In the Matter of the Arbitration
of a Dispute Between
CALUMET COUNTY COURTHOUSE EMPLOYEES,
LOCAL 1362, AFSCME, AFL-CIO
Ms. Helen Isferding, District Representative, Wisconsin Council 40, AFSCME, AFL-CIO, appearing for the Union.
Mr. Charles E. Carlson, Senior Manager, David M. Griffith & Associates, Ltd., appearing for the County.
Calumet County Courthouse Employees, Local 1362, AFSCME, AFL-CIO, herein the Union, pursuant to the terms of its collective bargaining agreement with Calumet County, herein the County, requested the Wisconsin Employment Relations Commission to designate a member of its staff as an arbitrator to hear and decide a dispute between the parties. The County concurred with said request and the undersigned was designated as the arbitrator. Hearing was held in Chilton, Wisconsin on April 7, 1993. The parties completed the filing of post-hearing briefs on July 6, 1993.
The parties were unable to stipulate to the wording of the issues and agreed that the arbitrator would frame the issues in his award.
The Union stated the issues as follows:
Did the Employer violate the contract when it promoted Connie Daun, rather than Jayette Marsicek, to the position of Deputy Clerk of Courts/Child Support Clerk?
If so, what is the appropriate remedy?
The County stated the issues as follows:
Did the County violate the agreement when it did not promote the grievant to the position of Deputy Clerk of Courts/Child Support Clerk?
If so, what is the appropriate remedy?
The undersigned believes the following to be an accurate statement of the issues:
Did the County violate the contract when it did not promote the grievant, Jayette Marsicek, to the position of Deputy Clerk of Courts/Child Support Clerk?
If so, what is the appropriate remedy?
RELEVANT CONTRACTUAL PROVISIONS
4.04 Job Posting
A. In filling vacancies, new positions or making promotions, preference shall be given to the most qualified applicant. If qualifications are relatively equal, the position shall be awarded to the most senior qualified applicant.
F. If there is any difference of opinion as to the qualifications of an employee, the Employer representative, and the Union committee and/or Union representative, shall take the matter up for adjustment through the Grievance Procedure.
In August of 1992 the County posted a position of Deputy Clerk of Courts/Child Support Clerk. The incumbent in said position, Barbara Grube, was running without opposition for Circuit Clerk of Court in the November election.
Employes who applied for the position included the following members of the courthouse bargaining unit, in which unit the vacancy would be: Sherie Anhalt, Sharon Brokaw, Connie Daun, Jayette Marsicek and Betty Schneider. Anhalt was an Income Maintenance Secretary with a seniority date of February 18, 1991. Brokaw was an Income Maintenance Worker with a seniority date of May 1981. Daun was a Terminal Operator with a seniority date of November 12, 1984. Marsicek was a Receptionist/Deputy County Clerk with a seniority date of September 5, 1978. Schneider was an Account Clerk II with a seniority date of August 1, 1981. The posted position was in a lower pay range than were the positions held by Brokaw and Schneider.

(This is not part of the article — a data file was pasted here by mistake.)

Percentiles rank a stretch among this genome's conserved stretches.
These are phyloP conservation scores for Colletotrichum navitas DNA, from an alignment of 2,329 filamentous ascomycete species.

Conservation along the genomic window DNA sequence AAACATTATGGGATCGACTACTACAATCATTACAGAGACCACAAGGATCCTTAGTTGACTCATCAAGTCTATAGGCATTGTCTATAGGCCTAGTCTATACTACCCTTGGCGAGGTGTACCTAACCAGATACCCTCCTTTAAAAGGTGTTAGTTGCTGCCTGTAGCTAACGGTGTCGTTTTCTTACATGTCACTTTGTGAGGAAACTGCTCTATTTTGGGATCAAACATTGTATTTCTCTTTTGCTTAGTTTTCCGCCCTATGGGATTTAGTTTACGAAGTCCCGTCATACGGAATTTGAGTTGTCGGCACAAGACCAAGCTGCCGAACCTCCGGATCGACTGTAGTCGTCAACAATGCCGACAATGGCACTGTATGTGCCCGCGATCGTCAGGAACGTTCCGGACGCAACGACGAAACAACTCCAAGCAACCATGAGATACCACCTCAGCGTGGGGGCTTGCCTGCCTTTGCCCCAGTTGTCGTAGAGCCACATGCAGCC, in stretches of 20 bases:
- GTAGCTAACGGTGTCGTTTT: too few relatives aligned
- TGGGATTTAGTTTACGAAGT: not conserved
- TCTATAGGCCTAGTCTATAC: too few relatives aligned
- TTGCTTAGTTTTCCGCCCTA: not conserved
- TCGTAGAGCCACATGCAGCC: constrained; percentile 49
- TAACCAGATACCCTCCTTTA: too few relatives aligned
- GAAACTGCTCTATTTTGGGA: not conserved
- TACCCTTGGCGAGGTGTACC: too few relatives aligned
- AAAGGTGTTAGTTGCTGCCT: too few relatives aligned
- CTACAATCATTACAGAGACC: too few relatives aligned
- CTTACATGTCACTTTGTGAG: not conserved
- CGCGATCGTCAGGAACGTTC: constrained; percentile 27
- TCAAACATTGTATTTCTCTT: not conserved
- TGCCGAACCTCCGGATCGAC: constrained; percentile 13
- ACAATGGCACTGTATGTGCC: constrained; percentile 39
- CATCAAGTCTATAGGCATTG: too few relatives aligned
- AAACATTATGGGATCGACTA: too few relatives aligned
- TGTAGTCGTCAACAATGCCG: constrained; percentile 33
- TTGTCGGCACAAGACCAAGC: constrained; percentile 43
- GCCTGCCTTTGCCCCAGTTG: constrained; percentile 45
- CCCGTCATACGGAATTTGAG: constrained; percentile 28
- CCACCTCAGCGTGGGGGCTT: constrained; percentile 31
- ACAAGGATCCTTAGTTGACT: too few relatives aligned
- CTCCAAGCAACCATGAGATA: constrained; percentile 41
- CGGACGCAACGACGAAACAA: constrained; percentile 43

The County gave the applicants a terminology test. The scores were as follows: Marsicek-120, Schneider-119, Daun-104, Brokow-103, and Anhalt-83.
Grube put some questions on the computer system and requested anyone in the Clerk of Circuit Court office for anonymous responses concerning their experiences working with Marsicek. Grube did not make similar inquiries of the other four applicants. Five responses were received: one was positive, one was negative and three were general in nature.
Grube contacted the respective supervisor of each of the applicants for their comments and evaluations. Those comments were shared with the County's Salary and Personnel Committee.
Each of the applicants completed an application form which included a description of their education and experience. Marsicek's application showed that she was a high school graduate and had completed a word processing course in 1990. She had worked for ten years as a Case Aide in the Manitowoc County Department of Social Services. She then became employed by the County in 1978 and worked for ten years as the Child Support Clerk in the Clerk of Circuit Court office and for the past four years in the office of the County Clerk, first as the receptionist and since April 9, 1991, as a Deputy Clerk also.
Daun's application showed that she was a high school graduate with one year of college credits. She had worked as a Secretary for three years before becoming employed by the County as a Terminal Operator in the Human Services Department.
Each of the applicants was interviewed by Grube, who asked a common set of questions of each one. Subsequently, each of the applicants was interviewed by the Personnel Committee, at which interviews Grube was present.
The County concluded that Daun and Schneider were the most qualified applicants. Schneider had more seniority than Daun and was offered the position. Schneider declined to accept the position. The position then was offered to Daun and she accepted the position.
Marsicek grieved the promotion.
POSITION OF THE UNION
Marsicek had the necessary experience, since she had held the position for ten years. She had better and more work experience outside the County. She had the top score in the terminology test given to the applicants. She was the most qualified candidate, as well as being the most senior candidate.
The County allowed Barbara Grube, the employe for whom the posting was seeking a replacement, to poll anonymous employes in the Child Support office as to their opinions of Marsicek. Similar polls were not conducted for the other candidates. Such arbitrary and capricious actions demonstrate the absence of a fair approach to the selection process.
POSITION OF THE COUNTY
Article 4, as applied to the appointment of the Deputy Clerk of Courts/Child Support Clerk, is a violation of statutory law. The decision of the County Personnel Committee was null and void because it restricted the power of the Clerk of Circuit Court to make the appointment. The arbitrator cannot award the position to another employe. The arbitrator can direct the parties to negotiate a new Article 4.
However, the County also believes that it did not violate the contract on the merits. The Union offered no supporting evidence for its claim that the County acted in an arbitrary and capricious manner. Neither did the Union offer any substantial evidence as to the qualifications of the other four applicants.
The duties of the Child Support Clerk position which Marsicek left in 1980 are substantially different than the duties of the position at issue herein.
The County objectively considered the qualifications of all the applicants and chose the most qualified applicant.